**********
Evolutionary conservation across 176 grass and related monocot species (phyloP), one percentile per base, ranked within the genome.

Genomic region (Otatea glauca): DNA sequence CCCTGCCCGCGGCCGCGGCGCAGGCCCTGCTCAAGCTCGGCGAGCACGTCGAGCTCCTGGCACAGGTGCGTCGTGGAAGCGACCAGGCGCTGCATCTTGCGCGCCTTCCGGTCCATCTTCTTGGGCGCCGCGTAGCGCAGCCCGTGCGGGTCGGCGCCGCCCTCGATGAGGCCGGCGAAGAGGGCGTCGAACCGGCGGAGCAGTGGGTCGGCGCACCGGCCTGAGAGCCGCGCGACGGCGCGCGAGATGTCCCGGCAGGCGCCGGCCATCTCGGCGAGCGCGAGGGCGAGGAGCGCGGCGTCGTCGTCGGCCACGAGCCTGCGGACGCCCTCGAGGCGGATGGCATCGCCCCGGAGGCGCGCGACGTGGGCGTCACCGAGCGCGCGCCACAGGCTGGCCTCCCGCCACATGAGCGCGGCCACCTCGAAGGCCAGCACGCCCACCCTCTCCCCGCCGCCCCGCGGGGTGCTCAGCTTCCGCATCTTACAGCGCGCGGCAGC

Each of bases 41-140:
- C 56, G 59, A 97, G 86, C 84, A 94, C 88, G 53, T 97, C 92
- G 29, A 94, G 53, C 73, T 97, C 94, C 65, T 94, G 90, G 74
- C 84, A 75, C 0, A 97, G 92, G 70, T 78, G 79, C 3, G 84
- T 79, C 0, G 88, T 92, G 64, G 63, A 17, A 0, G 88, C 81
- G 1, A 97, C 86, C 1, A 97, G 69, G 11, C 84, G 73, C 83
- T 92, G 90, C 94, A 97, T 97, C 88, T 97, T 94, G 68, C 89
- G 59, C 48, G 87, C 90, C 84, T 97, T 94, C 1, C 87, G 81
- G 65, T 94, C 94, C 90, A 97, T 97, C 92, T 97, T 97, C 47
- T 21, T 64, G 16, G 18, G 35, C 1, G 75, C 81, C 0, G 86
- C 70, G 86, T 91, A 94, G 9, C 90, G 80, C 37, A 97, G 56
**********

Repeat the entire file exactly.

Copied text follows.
Evolutionary conservation across 176 grass and related monocot species (phyloP), one percentile per base, ranked within the genome.

Genomic region (Otatea glauca): DNA sequence CCCTGCCCGCGGCCGCGGCGCAGGCCCTGCTCAAGCTCGGCGAGCACGTCGAGCTCCTGGCACAGGTGCGTCGTGGAAGCGACCAGGCGCTGCATCTTGCGCGCCTTCCGGTCCATCTTCTTGGGCGCCGCGTAGCGCAGCCCGTGCGGGTCGGCGCCGCCCTCGATGAGGCCGGCGAAGAGGGCGTCGAACCGGCGGAGCAGTGGGTCGGCGCACCGGCCTGAGAGCCGCGCGACGGCGCGCGAGATGTCCCGGCAGGCGCCGGCCATCTCGGCGAGCGCGAGGGCGAGGAGCGCGGCGTCGTCGTCGGCCACGAGCCTGCGGACGCCCTCGAGGCGGATGGCATCGCCCCGGAGGCGCGCGACGTGGGCGTCACCGAGCGCGCGCCACAGGCTGGCCTCCCGCCACATGAGCGCGGCCACCTCGAAGGCCAGCACGCCCACCCTCTCCCCGCCGCCCCGCGGGGTGCTCAGCTTCCGCATCTTACAGCGCGCGGCAGC

Each of bases 41-140:
- C 56, G 59, A 97, G 86, C 84, A 94, C 88, G 53, T 97, C 92
- G 29, A 94, G 53, C 73, T 97, C 94, C 65, T 94, G 90, G 74
- C 84, A 75, C 0, A 97, G 92, G 70, T 78, G 79, C 3, G 84
- T 79, C 0, G 88, T 92, G 64, G 63, A 17, A 0, G 88, C 81
- G 1, A 97, C 86, C 1, A 97, G 69, G 11, C 84, G 73, C 83
- T 92, G 90, C 94, A 97, T 97, C 88, T 97, T 94, G 68, C 89
- G 59, C 48, G 87, C 90, C 84, T 97, T 94, C 1, C 87, G 81
- G 65, T 94, C 94, C 90, A 97, T 97, C 92, T 97, T 97, C 47
- T 21, T 64, G 16, G 18, G 35, C 1, G 75, C 81, C 0, G 86
- C 70, G 86, T 91, A 94, G 9, C 90, G 80, C 37, A 97, G 56